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Science/nature/environment

Possible gulf-stream collapse

(108 Posts)
GagaJo Fri 06-Aug-21 00:46:29

I find this terrifying.

www.theguardian.com/environment/2021/aug/05/climate-crisis-scientists-spot-warning-signs-of-gulf-stream-collapse

CafeAuLait Fri 06-Aug-21 02:43:08

I think the best thing we can all do is to just do our best to be good environmental citizens. I refuse to fret over something I have no further control over than that. The earth has always undergone significant and massive changes.

Esspee Fri 06-Aug-21 07:14:27

May I suggest that before getting over excited about a newspaper article you read Richard Seager’s presentation to the New York Academy of Science entitled “Climate Mythology: The Gulf Stream, European Climate and Abrupt Change”.

Katie59 Fri 06-Aug-21 07:43:24

We won’t have to worry about global warming then, temperatures equivalent to Newfoundland will be very unwelcome. So we will all have to migrate to warmer climes or adapt, more extremes of weather are very likely in years to come.

MawBe Fri 06-Aug-21 07:50:37

The Guardian is not usually sensationalist so this does give pause for thought.
People glibly joke about “Mediterranean summers” and global warming, but climate change is very real and very alarming.

Get the winter woollies out of the loft then?

Alegrias1 Fri 06-Aug-21 08:20:57

Seagar's work questions whether the shutdown of the gulf stream would have the effect of making the climate in the UK and the rest of Europe abruptly become like that of Canada, for example.

The Guardian article covers research that shows the Gulf Stream is close to collapse, and that will affect the climate of the entire world, possibly irreversibly.

You won't have a frozen Thames, but you might have unprecedented flooding in summer, more uncontrollable wildfires around the world.....sound familiar?

Esspee Fri 06-Aug-21 08:43:37

Algerias1. I have been reading these scare stories for years. Usually rolled out in the summer months to sell papers.
The climate is changing, always has, always will. How much is anthropogenic remains to be seen.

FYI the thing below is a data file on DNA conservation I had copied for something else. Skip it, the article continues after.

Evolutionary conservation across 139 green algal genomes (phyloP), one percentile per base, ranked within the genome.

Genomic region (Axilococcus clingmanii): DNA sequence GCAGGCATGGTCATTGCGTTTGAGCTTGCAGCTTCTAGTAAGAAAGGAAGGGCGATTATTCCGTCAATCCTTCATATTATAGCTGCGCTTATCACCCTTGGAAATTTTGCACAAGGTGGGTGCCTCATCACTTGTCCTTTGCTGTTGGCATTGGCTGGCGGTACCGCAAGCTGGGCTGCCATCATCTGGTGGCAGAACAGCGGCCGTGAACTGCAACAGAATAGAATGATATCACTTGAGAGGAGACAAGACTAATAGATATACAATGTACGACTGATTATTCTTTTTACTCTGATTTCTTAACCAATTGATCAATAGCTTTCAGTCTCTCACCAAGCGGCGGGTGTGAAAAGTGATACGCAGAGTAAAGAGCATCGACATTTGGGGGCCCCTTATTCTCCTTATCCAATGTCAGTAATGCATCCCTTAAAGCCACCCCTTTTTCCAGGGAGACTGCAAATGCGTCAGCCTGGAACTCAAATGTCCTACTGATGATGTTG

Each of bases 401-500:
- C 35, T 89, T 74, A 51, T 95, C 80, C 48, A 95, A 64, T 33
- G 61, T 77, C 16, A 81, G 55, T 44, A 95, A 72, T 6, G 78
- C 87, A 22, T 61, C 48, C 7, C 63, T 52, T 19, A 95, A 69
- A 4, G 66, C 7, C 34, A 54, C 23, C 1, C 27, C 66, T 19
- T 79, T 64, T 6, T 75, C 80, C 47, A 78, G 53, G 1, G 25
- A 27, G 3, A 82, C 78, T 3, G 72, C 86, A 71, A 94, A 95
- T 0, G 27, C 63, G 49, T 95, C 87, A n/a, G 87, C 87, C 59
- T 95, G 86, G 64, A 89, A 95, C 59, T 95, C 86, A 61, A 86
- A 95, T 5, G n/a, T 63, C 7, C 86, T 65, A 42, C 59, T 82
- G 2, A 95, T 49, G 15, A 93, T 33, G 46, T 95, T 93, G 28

Glasgow was under ice fairly recently (in geological history) yet we have the remains of a Carboniferous Tropical rainforest in a city park.
Anyone want to place bets on the next big scare story?
My money is on magnetic pole reversal. The earth is long overdue for one. Just think of the devastation a sudden pole reversal will cause………….

Alegrias1 Fri 06-Aug-21 08:45:54

Eating breakfast right now. Climate change deniers will be addressd shortly.

Alegrias1 Fri 06-Aug-21 09:13:46

There are a group of people who think they've discovered that Climate Change is a cooked up idea to sell papers or allow big business to make billions. 97% of climate scientists agree with the evidence that climate change is man made. Possibly the other 3% agree that the world is flat, who knows.

Ice ages are cyclical and occur every 75,000 to 100,000 years. We're in an interglacial right now, and the changes we are observing now in our climate have happened over a period of about 50 years. This isn't natural smile.

I've been hearing these scare stories for decades too. There were a whole lot of things that were forecast to be tipping points, things that once they happened we'd know for sure there was climate change and that we were causing it. Melting permafrost in Siberia; break up of the Larsen B ice sheet; reduction is size of the Arctic winter ice coverage, for 3. Guess what? All happened. The Gulf Stream is probably next.